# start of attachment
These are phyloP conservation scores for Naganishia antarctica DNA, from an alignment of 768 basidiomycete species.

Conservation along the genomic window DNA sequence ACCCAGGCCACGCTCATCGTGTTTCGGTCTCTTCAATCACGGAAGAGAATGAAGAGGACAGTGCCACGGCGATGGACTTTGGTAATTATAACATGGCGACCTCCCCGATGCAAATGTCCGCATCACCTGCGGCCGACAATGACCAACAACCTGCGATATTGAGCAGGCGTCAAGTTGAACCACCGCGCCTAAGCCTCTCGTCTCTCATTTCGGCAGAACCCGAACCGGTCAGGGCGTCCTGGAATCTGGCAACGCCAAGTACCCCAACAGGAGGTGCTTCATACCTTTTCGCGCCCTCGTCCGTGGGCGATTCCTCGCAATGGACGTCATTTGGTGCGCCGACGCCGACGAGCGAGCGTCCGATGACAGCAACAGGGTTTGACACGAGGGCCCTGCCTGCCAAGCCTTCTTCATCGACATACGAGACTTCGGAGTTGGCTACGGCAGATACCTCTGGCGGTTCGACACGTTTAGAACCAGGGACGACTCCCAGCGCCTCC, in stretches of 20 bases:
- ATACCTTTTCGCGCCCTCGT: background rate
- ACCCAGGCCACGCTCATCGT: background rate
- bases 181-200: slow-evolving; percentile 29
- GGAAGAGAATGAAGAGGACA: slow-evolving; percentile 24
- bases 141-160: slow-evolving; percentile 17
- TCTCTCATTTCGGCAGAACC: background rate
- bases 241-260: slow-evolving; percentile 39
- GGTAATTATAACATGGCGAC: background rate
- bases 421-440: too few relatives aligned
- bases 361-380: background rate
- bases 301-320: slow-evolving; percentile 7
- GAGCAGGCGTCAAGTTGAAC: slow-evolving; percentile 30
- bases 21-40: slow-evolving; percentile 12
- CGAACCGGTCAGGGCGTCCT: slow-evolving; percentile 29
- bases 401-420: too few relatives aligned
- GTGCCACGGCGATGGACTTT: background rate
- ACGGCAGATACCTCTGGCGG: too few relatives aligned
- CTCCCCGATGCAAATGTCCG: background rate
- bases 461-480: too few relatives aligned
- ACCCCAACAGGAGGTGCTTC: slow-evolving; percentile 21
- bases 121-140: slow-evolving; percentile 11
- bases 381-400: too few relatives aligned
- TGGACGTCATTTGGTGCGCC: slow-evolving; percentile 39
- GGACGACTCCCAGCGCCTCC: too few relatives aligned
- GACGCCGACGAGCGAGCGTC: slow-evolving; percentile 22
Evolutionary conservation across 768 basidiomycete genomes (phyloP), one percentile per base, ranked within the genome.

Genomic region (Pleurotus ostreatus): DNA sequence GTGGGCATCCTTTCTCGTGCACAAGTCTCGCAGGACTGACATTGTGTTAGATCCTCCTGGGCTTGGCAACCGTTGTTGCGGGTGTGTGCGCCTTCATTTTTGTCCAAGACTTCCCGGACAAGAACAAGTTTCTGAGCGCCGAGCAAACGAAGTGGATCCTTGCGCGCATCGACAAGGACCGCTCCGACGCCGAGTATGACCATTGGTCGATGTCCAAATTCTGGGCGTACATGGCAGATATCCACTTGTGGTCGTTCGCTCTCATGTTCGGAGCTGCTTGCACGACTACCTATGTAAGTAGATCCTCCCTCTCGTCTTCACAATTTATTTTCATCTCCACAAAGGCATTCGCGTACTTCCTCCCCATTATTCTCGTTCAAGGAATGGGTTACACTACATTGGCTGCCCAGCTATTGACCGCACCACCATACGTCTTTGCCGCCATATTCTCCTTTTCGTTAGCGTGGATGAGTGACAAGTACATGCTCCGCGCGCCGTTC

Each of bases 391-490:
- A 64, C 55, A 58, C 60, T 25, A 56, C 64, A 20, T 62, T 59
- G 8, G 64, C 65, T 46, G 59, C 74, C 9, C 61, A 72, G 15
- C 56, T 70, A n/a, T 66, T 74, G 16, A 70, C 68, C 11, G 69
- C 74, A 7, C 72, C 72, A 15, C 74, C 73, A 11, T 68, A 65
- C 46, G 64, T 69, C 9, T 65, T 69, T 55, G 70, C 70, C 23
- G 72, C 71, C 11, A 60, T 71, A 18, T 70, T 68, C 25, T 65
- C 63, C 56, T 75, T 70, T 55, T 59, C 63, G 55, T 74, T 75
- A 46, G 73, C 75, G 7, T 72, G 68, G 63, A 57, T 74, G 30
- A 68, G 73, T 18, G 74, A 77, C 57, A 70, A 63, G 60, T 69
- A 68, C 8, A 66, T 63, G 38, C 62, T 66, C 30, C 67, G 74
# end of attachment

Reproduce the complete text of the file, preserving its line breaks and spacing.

These are phyloP conservation scores for Naganishia antarctica DNA, from an alignment of 768 basidiomycete species.

Conservation along the genomic window DNA sequence ACCCAGGCCACGCTCATCGTGTTTCGGTCTCTTCAATCACGGAAGAGAATGAAGAGGACAGTGCCACGGCGATGGACTTTGGTAATTATAACATGGCGACCTCCCCGATGCAAATGTCCGCATCACCTGCGGCCGACAATGACCAACAACCTGCGATATTGAGCAGGCGTCAAGTTGAACCACCGCGCCTAAGCCTCTCGTCTCTCATTTCGGCAGAACCCGAACCGGTCAGGGCGTCCTGGAATCTGGCAACGCCAAGTACCCCAACAGGAGGTGCTTCATACCTTTTCGCGCCCTCGTCCGTGGGCGATTCCTCGCAATGGACGTCATTTGGTGCGCCGACGCCGACGAGCGAGCGTCCGATGACAGCAACAGGGTTTGACACGAGGGCCCTGCCTGCCAAGCCTTCTTCATCGACATACGAGACTTCGGAGTTGGCTACGGCAGATACCTCTGGCGGTTCGACACGTTTAGAACCAGGGACGACTCCCAGCGCCTCC, in stretches of 20 bases:
- ATACCTTTTCGCGCCCTCGT: background rate
- ACCCAGGCCACGCTCATCGT: background rate
- bases 181-200: slow-evolving; percentile 29
- GGAAGAGAATGAAGAGGACA: slow-evolving; percentile 24
- bases 141-160: slow-evolving; percentile 17
- TCTCTCATTTCGGCAGAACC: background rate
- bases 241-260: slow-evolving; percentile 39
- GGTAATTATAACATGGCGAC: background rate
- bases 421-440: too few relatives aligned
- bases 361-380: background rate
- bases 301-320: slow-evolving; percentile 7
- GAGCAGGCGTCAAGTTGAAC: slow-evolving; percentile 30
- bases 21-40: slow-evolving; percentile 12
- CGAACCGGTCAGGGCGTCCT: slow-evolving; percentile 29
- bases 401-420: too few relatives aligned
- GTGCCACGGCGATGGACTTT: background rate
- ACGGCAGATACCTCTGGCGG: too few relatives aligned
- CTCCCCGATGCAAATGTCCG: background rate
- bases 461-480: too few relatives aligned
- ACCCCAACAGGAGGTGCTTC: slow-evolving; percentile 21
- bases 121-140: slow-evolving; percentile 11
- bases 381-400: too few relatives aligned
- TGGACGTCATTTGGTGCGCC: slow-evolving; percentile 39
- GGACGACTCCCAGCGCCTCC: too few relatives aligned
- GACGCCGACGAGCGAGCGTC: slow-evolving; percentile 22
Evolutionary conservation across 768 basidiomycete genomes (phyloP), one percentile per base, ranked within the genome.

Genomic region (Pleurotus ostreatus): DNA sequence GTGGGCATCCTTTCTCGTGCACAAGTCTCGCAGGACTGACATTGTGTTAGATCCTCCTGGGCTTGGCAACCGTTGTTGCGGGTGTGTGCGCCTTCATTTTTGTCCAAGACTTCCCGGACAAGAACAAGTTTCTGAGCGCCGAGCAAACGAAGTGGATCCTTGCGCGCATCGACAAGGACCGCTCCGACGCCGAGTATGACCATTGGTCGATGTCCAAATTCTGGGCGTACATGGCAGATATCCACTTGTGGTCGTTCGCTCTCATGTTCGGAGCTGCTTGCACGACTACCTATGTAAGTAGATCCTCCCTCTCGTCTTCACAATTTATTTTCATCTCCACAAAGGCATTCGCGTACTTCCTCCCCATTATTCTCGTTCAAGGAATGGGTTACACTACATTGGCTGCCCAGCTATTGACCGCACCACCATACGTCTTTGCCGCCATATTCTCCTTTTCGTTAGCGTGGATGAGTGACAAGTACATGCTCCGCGCGCCGTTC

Each of bases 391-490:
- A 64, C 55, A 58, C 60, T 25, A 56, C 64, A 20, T 62, T 59
- G 8, G 64, C 65, T 46, G 59, C 74, C 9, C 61, A 72, G 15
- C 56, T 70, A n/a, T 66, T 74, G 16, A 70, C 68, C 11, G 69
- C 74, A 7, C 72, C 72, A 15, C 74, C 73, A 11, T 68, A 65
- C 46, G 64, T 69, C 9, T 65, T 69, T 55, G 70, C 70, C 23
- G 72, C 71, C 11, A 60, T 71, A 18, T 70, T 68, C 25, T 65
- C 63, C 56, T 75, T 70, T 55, T 59, C 63, G 55, T 74, T 75
- A 46, G 73, C 75, G 7, T 72, G 68, G 63, A 57, T 74, G 30
- A 68, G 73, T 18, G 74, A 77, C 57, A 70, A 63, G 60, T 69
- A 68, C 8, A 66, T 63, G 38, C 62, T 66, C 30, C 67, G 74